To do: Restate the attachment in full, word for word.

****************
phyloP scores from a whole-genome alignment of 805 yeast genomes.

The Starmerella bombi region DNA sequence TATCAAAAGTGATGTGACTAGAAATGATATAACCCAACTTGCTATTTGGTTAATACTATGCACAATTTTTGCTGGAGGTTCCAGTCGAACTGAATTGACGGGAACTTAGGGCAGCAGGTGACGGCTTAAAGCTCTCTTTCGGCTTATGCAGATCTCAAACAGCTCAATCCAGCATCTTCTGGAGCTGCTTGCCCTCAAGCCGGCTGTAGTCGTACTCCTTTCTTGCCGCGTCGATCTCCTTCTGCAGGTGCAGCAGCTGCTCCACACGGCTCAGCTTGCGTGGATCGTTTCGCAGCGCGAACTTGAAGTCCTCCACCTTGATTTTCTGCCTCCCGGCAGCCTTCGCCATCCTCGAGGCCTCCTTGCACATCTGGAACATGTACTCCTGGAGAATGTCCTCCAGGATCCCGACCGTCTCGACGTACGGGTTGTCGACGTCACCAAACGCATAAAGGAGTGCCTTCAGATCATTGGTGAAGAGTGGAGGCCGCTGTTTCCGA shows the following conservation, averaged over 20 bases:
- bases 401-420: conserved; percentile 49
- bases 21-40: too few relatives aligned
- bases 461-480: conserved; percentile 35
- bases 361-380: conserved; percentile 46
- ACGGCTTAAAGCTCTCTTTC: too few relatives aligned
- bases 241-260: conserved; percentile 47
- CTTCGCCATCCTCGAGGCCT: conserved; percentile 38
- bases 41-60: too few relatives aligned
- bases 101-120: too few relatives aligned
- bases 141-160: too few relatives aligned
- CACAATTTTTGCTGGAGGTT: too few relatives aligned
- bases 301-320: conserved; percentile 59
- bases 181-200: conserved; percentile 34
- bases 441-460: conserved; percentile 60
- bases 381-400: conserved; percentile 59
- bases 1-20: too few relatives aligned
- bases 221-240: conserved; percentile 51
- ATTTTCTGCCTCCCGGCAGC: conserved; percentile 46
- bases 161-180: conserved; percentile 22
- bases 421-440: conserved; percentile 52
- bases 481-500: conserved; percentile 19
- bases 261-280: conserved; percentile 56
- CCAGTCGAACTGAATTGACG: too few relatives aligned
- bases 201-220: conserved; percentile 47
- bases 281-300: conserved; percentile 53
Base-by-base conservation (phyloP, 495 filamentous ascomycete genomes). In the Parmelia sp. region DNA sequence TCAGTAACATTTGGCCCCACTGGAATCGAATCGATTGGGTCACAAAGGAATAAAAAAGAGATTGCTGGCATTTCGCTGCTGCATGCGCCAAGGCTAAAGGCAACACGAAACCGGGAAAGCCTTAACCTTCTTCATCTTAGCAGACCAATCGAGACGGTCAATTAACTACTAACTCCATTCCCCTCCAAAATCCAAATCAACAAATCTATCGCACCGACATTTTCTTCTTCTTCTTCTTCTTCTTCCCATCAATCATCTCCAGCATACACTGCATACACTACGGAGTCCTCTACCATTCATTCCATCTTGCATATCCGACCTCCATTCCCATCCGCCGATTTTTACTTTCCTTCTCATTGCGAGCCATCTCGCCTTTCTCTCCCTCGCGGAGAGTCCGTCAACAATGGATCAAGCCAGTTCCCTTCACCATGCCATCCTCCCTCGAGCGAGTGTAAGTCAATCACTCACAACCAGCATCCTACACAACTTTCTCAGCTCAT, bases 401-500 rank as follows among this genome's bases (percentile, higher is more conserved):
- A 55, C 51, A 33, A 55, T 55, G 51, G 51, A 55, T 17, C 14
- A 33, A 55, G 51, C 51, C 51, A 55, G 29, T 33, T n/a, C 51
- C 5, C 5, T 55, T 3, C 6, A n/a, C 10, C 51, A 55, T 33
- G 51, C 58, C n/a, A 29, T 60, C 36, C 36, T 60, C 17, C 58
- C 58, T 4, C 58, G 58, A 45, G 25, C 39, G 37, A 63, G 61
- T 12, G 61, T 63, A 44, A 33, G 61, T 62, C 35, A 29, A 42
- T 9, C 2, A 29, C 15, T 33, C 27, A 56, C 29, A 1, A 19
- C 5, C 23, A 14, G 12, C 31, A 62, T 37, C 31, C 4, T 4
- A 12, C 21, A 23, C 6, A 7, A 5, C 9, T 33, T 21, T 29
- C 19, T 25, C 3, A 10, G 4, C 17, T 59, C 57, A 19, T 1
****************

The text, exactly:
phyloP scores from a whole-genome alignment of 805 yeast genomes.

The Starmerella bombi region DNA sequence TATCAAAAGTGATGTGACTAGAAATGATATAACCCAACTTGCTATTTGGTTAATACTATGCACAATTTTTGCTGGAGGTTCCAGTCGAACTGAATTGACGGGAACTTAGGGCAGCAGGTGACGGCTTAAAGCTCTCTTTCGGCTTATGCAGATCTCAAACAGCTCAATCCAGCATCTTCTGGAGCTGCTTGCCCTCAAGCCGGCTGTAGTCGTACTCCTTTCTTGCCGCGTCGATCTCCTTCTGCAGGTGCAGCAGCTGCTCCACACGGCTCAGCTTGCGTGGATCGTTTCGCAGCGCGAACTTGAAGTCCTCCACCTTGATTTTCTGCCTCCCGGCAGCCTTCGCCATCCTCGAGGCCTCCTTGCACATCTGGAACATGTACTCCTGGAGAATGTCCTCCAGGATCCCGACCGTCTCGACGTACGGGTTGTCGACGTCACCAAACGCATAAAGGAGTGCCTTCAGATCATTGGTGAAGAGTGGAGGCCGCTGTTTCCGA shows the following conservation, averaged over 20 bases:
- bases 401-420: conserved; percentile 49
- bases 21-40: too few relatives aligned
- bases 461-480: conserved; percentile 35
- bases 361-380: conserved; percentile 46
- ACGGCTTAAAGCTCTCTTTC: too few relatives aligned
- bases 241-260: conserved; percentile 47
- CTTCGCCATCCTCGAGGCCT: conserved; percentile 38
- bases 41-60: too few relatives aligned
- bases 101-120: too few relatives aligned
- bases 141-160: too few relatives aligned
- CACAATTTTTGCTGGAGGTT: too few relatives aligned
- bases 301-320: conserved; percentile 59
- bases 181-200: conserved; percentile 34
- bases 441-460: conserved; percentile 60
- bases 381-400: conserved; percentile 59
- bases 1-20: too few relatives aligned
- bases 221-240: conserved; percentile 51
- ATTTTCTGCCTCCCGGCAGC: conserved; percentile 46
- bases 161-180: conserved; percentile 22
- bases 421-440: conserved; percentile 52
- bases 481-500: conserved; percentile 19
- bases 261-280: conserved; percentile 56
- CCAGTCGAACTGAATTGACG: too few relatives aligned
- bases 201-220: conserved; percentile 47
- bases 281-300: conserved; percentile 53
Base-by-base conservation (phyloP, 495 filamentous ascomycete genomes). In the Parmelia sp. region DNA sequence TCAGTAACATTTGGCCCCACTGGAATCGAATCGATTGGGTCACAAAGGAATAAAAAAGAGATTGCTGGCATTTCGCTGCTGCATGCGCCAAGGCTAAAGGCAACACGAAACCGGGAAAGCCTTAACCTTCTTCATCTTAGCAGACCAATCGAGACGGTCAATTAACTACTAACTCCATTCCCCTCCAAAATCCAAATCAACAAATCTATCGCACCGACATTTTCTTCTTCTTCTTCTTCTTCTTCCCATCAATCATCTCCAGCATACACTGCATACACTACGGAGTCCTCTACCATTCATTCCATCTTGCATATCCGACCTCCATTCCCATCCGCCGATTTTTACTTTCCTTCTCATTGCGAGCCATCTCGCCTTTCTCTCCCTCGCGGAGAGTCCGTCAACAATGGATCAAGCCAGTTCCCTTCACCATGCCATCCTCCCTCGAGCGAGTGTAAGTCAATCACTCACAACCAGCATCCTACACAACTTTCTCAGCTCAT, bases 401-500 rank as follows among this genome's bases (percentile, higher is more conserved):
- A 55, C 51, A 33, A 55, T 55, G 51, G 51, A 55, T 17, C 14
- A 33, A 55, G 51, C 51, C 51, A 55, G 29, T 33, T n/a, C 51
- C 5, C 5, T 55, T 3, C 6, A n/a, C 10, C 51, A 55, T 33
- G 51, C 58, C n/a, A 29, T 60, C 36, C 36, T 60, C 17, C 58
- C 58, T 4, C 58, G 58, A 45, G 25, C 39, G 37, A 63, G 61
- T 12, G 61, T 63, A 44, A 33, G 61, T 62, C 35, A 29, A 42
- T 9, C 2, A 29, C 15, T 33, C 27, A 56, C 29, A 1, A 19
- C 5, C 23, A 14, G 12, C 31, A 62, T 37, C 31, C 4, T 4
- A 12, C 21, A 23, C 6, A 7, A 5, C 9, T 33, T 21, T 29
- C 19, T 25, C 3, A 10, G 4, C 17, T 59, C 57, A 19, T 1